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  • Newbie questions

    Hi there,

    I used to fly gliders down South and when I moved to Staffordshire, the lack of facilities in the area forces me to find another way to get into the air and a flex wing may just be the drug to I need to fuel my addiction.

    I've been down to my local airfield at Archlid (8.5 miles away from home :yeah: ) and possibly driven the CFI there mad bombarding him with questions.

    My aim is to obtain my microlight 'Wings' and buy a fairly basic elec. start, 2 stroke ship to build hours/experience and undertake a few simple tasks, hopefully in the company of new found friends (wife not interested yet!).

    There are a few more questions I have and please, forgive me if you have been asked them a hundred times before but before I make the commitment, I need to do my homework.

    What is the Betts test, how often is it conducted, who conducts it and what is a ball park figure to have one conducted?

    I am assuming each engine manufacturer supplies their own maintenace schedule but is there an average service interval ie every 100 hours? Does the person carrying out this schedule need to be a licensed? What records need to be kept to validate this work has been completed?

    At what intervals does the airframe need to be inspected? I assume each year to maintain C of A

    but just checking.

    What costs are involved in an annual C of A?

    If I wanted to fit a landing light, strobe, VHF radio/ant. etc, do these need to be fitted by a licensed engineer and will the installation need to be type approved?

    After having looked and a large number of adverts for flex wings for sale, I see the majority have a significant difference in airframe hours to engine hours (more AF hours/less eng. hours). Do I assume the engine had been upgraded? Obviously something to ask the seller but it seems the norm. especially on the older ships.

    What (in A/F hours) is considered an old aircraft or is this a balance between airframe/engine/wing/upgrades/replaced items etc?

    If I view an aircraft for sale, what paperwork should I be looking for, should I negotiate if the engine is due/past its service interval or is that not the done thing in such circles?

    Are there independant folk I could call upon to take with me to view aircraft I am considering buying?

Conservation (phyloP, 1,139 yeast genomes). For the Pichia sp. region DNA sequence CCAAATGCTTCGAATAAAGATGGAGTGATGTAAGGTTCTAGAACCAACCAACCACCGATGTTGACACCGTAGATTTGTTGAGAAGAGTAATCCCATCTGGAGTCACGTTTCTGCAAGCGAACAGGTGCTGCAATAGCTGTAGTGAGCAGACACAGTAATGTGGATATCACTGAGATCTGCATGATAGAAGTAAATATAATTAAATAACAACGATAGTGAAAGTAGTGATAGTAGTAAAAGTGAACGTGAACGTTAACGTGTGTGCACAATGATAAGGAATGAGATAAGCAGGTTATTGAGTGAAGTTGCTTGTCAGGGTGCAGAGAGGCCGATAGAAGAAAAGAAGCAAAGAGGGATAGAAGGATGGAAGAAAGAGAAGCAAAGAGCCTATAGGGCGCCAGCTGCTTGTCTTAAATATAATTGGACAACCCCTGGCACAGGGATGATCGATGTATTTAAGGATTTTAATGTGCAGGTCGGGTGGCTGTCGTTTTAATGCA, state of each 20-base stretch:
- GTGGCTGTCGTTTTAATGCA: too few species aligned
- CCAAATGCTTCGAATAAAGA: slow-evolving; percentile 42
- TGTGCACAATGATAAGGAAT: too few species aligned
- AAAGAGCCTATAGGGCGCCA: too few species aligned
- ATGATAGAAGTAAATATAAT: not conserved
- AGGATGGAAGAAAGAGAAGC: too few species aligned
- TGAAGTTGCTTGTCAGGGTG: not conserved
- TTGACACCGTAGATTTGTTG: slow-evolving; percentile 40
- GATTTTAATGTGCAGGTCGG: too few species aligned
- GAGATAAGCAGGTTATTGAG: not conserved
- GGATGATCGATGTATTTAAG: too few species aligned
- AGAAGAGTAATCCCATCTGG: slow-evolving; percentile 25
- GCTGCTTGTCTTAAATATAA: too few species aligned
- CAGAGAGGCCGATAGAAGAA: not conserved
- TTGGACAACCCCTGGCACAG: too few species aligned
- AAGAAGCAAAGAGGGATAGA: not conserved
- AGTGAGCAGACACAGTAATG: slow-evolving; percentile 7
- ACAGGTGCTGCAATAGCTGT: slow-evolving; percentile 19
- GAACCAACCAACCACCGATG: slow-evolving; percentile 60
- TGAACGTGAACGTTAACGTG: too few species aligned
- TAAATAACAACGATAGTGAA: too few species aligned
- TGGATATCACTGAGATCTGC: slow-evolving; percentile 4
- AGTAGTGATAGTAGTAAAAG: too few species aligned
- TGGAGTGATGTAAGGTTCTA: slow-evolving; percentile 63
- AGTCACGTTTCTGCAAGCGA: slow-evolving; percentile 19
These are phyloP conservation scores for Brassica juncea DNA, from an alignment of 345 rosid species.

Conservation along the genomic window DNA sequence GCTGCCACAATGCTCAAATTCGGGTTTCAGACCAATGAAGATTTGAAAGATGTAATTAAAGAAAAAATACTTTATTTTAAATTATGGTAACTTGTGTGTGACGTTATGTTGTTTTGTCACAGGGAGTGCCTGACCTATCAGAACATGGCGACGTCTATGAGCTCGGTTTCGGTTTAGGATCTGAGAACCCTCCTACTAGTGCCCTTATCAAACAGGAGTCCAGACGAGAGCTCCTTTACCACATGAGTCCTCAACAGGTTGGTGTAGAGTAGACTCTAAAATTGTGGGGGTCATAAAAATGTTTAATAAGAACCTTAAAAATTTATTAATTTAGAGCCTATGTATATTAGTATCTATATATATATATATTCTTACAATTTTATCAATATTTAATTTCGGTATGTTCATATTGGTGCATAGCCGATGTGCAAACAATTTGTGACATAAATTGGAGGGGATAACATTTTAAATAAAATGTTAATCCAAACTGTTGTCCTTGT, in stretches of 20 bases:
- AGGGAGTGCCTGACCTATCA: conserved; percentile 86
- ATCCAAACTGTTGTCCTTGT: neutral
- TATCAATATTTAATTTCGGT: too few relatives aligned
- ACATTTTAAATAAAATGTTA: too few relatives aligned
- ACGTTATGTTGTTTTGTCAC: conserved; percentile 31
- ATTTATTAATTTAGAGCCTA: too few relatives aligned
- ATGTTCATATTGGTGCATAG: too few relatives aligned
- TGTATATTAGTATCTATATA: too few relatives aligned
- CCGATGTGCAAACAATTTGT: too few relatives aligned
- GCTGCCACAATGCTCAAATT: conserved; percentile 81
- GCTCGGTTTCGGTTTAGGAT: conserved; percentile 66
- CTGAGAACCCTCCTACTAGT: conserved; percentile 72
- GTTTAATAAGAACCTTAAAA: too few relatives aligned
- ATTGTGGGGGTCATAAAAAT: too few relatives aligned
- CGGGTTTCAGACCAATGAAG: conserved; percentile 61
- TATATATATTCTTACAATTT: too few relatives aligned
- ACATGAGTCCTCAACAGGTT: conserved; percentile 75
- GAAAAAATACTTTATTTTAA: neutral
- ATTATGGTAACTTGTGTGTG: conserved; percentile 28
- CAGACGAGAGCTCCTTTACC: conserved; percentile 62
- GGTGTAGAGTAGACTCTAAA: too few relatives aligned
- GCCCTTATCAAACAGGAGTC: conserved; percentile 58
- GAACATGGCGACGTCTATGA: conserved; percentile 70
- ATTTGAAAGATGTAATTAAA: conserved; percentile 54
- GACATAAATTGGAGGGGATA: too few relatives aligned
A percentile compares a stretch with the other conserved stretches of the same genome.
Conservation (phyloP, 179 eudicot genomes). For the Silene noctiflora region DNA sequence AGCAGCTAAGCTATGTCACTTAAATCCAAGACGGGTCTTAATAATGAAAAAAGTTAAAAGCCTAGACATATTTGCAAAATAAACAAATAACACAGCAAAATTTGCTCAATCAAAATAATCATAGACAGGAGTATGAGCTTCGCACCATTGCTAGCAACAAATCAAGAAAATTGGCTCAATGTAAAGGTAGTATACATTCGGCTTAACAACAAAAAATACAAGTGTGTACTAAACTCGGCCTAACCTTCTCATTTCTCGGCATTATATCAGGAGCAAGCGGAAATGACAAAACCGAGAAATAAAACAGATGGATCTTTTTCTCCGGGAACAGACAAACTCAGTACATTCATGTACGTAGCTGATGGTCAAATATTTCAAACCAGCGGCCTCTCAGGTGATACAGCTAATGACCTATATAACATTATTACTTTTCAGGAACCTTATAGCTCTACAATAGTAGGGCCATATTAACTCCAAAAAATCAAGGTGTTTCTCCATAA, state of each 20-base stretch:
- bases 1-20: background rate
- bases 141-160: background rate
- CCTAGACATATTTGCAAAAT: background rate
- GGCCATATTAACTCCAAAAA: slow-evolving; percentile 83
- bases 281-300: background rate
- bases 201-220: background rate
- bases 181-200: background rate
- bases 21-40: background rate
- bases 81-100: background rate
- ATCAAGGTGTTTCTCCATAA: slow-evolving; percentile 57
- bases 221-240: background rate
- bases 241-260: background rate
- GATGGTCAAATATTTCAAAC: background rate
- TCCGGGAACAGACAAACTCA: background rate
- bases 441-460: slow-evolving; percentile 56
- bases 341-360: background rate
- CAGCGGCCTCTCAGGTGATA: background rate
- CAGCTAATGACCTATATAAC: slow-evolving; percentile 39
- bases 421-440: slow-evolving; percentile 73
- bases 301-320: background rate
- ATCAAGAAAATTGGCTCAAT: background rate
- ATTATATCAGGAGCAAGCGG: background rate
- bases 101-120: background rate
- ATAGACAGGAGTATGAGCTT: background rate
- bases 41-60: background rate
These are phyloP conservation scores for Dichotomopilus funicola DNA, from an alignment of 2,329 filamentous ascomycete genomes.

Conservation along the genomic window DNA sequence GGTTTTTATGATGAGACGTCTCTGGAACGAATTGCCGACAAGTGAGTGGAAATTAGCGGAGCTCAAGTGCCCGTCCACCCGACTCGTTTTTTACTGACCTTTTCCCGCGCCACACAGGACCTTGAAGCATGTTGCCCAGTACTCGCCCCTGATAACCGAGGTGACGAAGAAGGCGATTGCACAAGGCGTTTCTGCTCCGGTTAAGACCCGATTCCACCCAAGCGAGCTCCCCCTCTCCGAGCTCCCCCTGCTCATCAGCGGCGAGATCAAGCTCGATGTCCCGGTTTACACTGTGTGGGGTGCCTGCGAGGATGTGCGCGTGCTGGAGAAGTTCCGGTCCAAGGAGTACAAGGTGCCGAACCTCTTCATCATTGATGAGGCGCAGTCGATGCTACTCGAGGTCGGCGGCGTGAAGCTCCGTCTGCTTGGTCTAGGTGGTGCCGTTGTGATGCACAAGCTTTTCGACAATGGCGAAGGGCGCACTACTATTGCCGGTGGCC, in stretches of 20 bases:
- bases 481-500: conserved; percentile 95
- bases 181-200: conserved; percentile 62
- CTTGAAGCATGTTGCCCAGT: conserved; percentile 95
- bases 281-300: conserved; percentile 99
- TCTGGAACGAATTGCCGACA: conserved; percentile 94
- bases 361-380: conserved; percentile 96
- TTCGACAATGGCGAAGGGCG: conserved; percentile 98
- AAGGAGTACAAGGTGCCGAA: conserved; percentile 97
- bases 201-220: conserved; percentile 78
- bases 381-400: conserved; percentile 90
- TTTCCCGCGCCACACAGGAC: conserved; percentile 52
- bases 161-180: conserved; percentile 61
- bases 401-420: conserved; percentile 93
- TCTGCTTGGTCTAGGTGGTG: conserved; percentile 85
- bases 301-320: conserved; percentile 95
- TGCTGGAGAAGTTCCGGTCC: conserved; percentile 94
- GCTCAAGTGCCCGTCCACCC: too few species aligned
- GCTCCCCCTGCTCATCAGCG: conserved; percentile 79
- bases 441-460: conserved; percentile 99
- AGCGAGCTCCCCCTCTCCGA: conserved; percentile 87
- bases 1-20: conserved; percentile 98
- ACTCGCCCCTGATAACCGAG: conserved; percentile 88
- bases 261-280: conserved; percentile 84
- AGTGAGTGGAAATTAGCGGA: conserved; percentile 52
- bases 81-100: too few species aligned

Forgive me if the questions are out of line or submitted on the forum subject and thanks for taking the time to read the above.

    Rob Shepherd

  • #2
    Newbie questions

    Rob Shepherd wrote:

    Hi there,

    I used to fly gliders down South and when I moved to Staffordshire, the lack of facilities in the area forces me to find another way to get into the air and a flex wing may just be the drug to I need to fuel my addiction.

    I've been down to my local airfield at Archlid (8.5 miles away from home :yeah: ) and possibly driven the CFI there mad bombarding him with questions.

    My aim is to obtain my microlight 'Wings' and buy a fairly basic elec. start, 2 stroke ship to build hours/experience and undertake a few simple tasks, hopefully in the company of new found friends (wife not interested yet!).

    There are a few more questions I have and please, forgive me if you have been asked them a hundred times before but before I make the commitment, I need to do my homework.

    What is the Betts test, how often is it conducted, who conducts it and what is a ball park figure to have one conducted?

    I am assuming each engine manufacturer supplies their own maintenace schedule but is there an average service interval ie every 100 hours? Does the person carrying out this schedule need to be a licensed? What records need to be kept to validate this work has been completed?

    At what intervals does the airframe need to be inspected? I assume each year to maintain C of A

    but just checking.

    What costs are involved in an annual C of A?

    If I wanted to fit a landing light, strobe, VHF radio/ant. etc, do these need to be fitted by a licensed engineer and will the installation need to be type approved?